Part of it is optics. Still fresh in people’s minds when they think “Canadian tech sector” is Nortel’s 2009 bankruptcy coinciding with BlackBerry’s massive loss of handset market share.
When the Canadian Business Power 50 list was published last year, BlackBerry was on its way to becoming a punchline to yet another joke about the fall of yet another of Canada’s tech giants. But this year, John Chen snagged the Number 8 spot, in advance of what’s shaping up to be a remarkable resurgence for BlackBerry, at least if Project Ion and The Internet of Things pans out the way they’re projected to. And BlackBerry’s resurgence would be meaningful to the overall health of Canada’s tech sector as a whole, rather than yet another sad chapter in the book chronicling the long list of promising but failed Canadian tech companies.
What also bodes well, and also rationalizes Ruffolo’s ascent to the top of the list, is the shift in both strategy and attitude towards investing. The most important question is no longer, “How much money can we make short-term?” which was the overriding concern in the late 1990s. The most important question has become, “How will this investment develop this company in the context of Canada’s technology ecosystem?” The success of individual companies are seen to be linked within a larger context.
The tech sector today, to look at the big picture south of the border, represents almost 20% of the S%P 500, down from its peak at 35%, immediately before the dot.com crash in the year 2000. One can safely argue that this is a much healthier time for tech, a time in which the fundamentals are more important than the immediate ROI.
The difference in the tech ecosystem and the health of companies in Canada and in the United States, large and small, compared with the dot.com faceplant of the year 2000, is night and day. Whereas the impetus for investors 15 years ago was to reap a quick buck in an atmosphere of Tulipmania, the greater hope today is in the overall fundamental health of the tech sector and its long-term capacity for growth.
That shift in thinking is baked into how Ruffolo approaches potential investments, delaying the necessity for companies to go the IPO route until the fundamentals are in place.
“When I look back at some of the technology companies that did go public in the late 1990s, early 2000s,” he said, “and subsequently became stranded, one of the observations was that perhaps they were still just too immature from an infrastructure perspective, or a reporting perspective. The businesses hadn’t really reached a steady state. So the strategy became, if we could replace the proceeds that would be generated from an IPO and call it, or create ‘the private IPO’, where we would invest, in five cases over the last two years, the smallest one being approximately $20 million but the largest one being Hootsuite, actually, $165 million, the idea is, keep the company private, and using a proxy of a minimum of $100 million revenue size, and then go public, and doing it right and try to really establish the steady state, to make it a very good product, particularly for the institutions that typically buy that product. That was really the strategy.”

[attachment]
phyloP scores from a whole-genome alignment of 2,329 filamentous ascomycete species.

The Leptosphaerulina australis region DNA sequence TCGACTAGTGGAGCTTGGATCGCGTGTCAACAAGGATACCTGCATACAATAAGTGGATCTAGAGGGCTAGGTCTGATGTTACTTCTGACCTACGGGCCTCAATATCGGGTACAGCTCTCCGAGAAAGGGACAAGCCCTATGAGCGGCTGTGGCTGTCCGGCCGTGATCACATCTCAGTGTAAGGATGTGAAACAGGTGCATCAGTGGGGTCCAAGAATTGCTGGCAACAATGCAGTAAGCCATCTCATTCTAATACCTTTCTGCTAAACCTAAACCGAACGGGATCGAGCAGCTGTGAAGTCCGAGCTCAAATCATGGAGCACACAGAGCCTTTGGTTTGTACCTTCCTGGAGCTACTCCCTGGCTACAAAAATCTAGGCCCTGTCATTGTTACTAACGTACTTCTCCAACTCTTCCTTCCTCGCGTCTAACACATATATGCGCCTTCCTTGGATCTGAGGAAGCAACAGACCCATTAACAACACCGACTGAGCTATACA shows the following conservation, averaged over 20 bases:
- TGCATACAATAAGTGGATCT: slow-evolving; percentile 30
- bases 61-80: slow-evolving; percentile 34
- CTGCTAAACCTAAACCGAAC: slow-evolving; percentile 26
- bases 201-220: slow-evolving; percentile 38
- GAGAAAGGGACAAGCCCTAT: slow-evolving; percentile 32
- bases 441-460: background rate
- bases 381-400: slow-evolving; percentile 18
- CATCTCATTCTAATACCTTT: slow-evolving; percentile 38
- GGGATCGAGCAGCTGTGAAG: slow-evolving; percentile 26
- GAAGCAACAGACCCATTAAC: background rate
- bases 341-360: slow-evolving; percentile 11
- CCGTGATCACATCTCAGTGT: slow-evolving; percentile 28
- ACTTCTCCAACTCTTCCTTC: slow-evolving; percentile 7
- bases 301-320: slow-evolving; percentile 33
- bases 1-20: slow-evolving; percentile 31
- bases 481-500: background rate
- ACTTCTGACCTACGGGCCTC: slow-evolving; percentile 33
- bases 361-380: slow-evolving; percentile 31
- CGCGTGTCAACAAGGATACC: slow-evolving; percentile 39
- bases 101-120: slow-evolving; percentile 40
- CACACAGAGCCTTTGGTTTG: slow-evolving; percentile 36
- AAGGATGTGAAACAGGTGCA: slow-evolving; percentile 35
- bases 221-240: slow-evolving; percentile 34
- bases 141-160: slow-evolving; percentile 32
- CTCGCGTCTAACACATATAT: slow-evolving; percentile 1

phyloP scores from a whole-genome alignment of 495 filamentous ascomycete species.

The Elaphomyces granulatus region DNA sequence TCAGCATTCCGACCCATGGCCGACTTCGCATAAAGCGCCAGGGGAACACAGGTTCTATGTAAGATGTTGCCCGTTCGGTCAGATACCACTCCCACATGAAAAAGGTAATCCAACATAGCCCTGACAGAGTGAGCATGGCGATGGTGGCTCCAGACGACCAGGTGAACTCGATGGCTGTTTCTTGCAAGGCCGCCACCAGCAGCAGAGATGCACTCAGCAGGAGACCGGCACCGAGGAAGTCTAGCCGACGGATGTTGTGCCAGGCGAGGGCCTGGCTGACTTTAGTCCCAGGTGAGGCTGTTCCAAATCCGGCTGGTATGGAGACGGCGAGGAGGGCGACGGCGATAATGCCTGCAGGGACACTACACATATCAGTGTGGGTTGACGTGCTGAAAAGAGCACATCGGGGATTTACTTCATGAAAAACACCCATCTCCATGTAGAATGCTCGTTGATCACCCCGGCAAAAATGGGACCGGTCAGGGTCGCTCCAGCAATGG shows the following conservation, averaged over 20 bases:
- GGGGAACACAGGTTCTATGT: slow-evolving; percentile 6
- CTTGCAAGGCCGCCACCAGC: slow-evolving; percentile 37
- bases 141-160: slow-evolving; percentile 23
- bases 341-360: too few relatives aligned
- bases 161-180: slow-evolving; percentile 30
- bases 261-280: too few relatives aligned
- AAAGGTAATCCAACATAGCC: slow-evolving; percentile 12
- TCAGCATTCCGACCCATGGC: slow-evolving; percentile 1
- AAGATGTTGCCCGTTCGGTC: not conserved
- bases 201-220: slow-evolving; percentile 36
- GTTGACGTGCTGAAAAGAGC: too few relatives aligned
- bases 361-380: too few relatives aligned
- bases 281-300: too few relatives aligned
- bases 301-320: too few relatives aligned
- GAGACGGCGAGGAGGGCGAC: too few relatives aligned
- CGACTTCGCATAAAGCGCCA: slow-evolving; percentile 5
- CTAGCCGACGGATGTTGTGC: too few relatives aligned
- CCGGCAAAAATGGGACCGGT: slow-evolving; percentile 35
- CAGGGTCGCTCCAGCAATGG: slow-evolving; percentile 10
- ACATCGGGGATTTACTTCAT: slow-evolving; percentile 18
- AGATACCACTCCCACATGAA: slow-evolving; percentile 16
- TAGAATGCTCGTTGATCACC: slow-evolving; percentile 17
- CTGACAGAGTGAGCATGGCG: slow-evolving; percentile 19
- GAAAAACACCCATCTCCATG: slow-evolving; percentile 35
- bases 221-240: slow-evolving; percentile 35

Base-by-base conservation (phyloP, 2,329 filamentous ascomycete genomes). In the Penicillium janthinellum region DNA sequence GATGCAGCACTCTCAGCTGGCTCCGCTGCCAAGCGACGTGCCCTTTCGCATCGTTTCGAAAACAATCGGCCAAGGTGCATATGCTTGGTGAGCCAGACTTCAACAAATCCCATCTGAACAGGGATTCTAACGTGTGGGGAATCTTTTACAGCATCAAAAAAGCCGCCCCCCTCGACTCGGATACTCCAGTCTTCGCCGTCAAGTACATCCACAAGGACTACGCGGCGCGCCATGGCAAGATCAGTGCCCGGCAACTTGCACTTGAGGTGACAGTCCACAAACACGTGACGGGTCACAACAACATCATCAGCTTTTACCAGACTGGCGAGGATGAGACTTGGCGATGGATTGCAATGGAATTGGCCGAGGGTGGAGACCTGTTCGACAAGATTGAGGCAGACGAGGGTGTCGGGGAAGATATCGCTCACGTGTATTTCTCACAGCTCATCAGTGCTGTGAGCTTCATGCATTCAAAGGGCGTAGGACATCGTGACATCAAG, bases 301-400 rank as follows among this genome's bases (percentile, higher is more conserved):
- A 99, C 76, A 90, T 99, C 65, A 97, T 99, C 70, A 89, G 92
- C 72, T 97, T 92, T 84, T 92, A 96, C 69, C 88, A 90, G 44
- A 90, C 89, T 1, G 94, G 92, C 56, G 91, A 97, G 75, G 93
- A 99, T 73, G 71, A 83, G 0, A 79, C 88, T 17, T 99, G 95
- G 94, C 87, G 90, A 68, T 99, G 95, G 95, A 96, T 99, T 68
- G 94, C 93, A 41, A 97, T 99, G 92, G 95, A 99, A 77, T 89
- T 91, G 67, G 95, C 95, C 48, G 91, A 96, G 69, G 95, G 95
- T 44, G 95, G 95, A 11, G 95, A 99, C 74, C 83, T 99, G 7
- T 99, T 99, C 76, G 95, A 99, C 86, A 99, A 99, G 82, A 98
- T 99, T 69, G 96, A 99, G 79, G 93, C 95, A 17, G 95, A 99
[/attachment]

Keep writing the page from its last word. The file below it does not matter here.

Another indicator of the tech sector’s health is that its CEOs have indicated a preference for remaining headquartered in Canada while expanding internationally. This was given its fullest expression in Ryan Holmes’ desire to create a “Maple Syrup Mafia” to rival Silicon Valley’s “PayPal Mafia”, while also pointing out that Vancouver is a nicer place to live.
It used to be that the best a Canadian tech hopeful could hope for was to exit or be acquired by an international or American company.
Also on the Cantech Investment Conference panel, Ungad Chadd, Senior Vice-President with the Toronto Stock Exchange, summed up the feeling about tech’s fundamentals and the overall health of the Canadian technology scene. “Whether these companies go public or not, getting more capital into great Canadian companies, it says to me there’s confidence. If the VCs have confidence as an investor class, then I think the other investors are going to have confidence as well, even on a delayed IPO that comes out further down the line.”
John Ruffolo’s “Most Powerful Business Person” status is a vote of confidence, both in him and in the Canadian technology sector. And as Chadd reminds us, if the investor class has confidence, then a critical mass of investment follows. It’s contagious.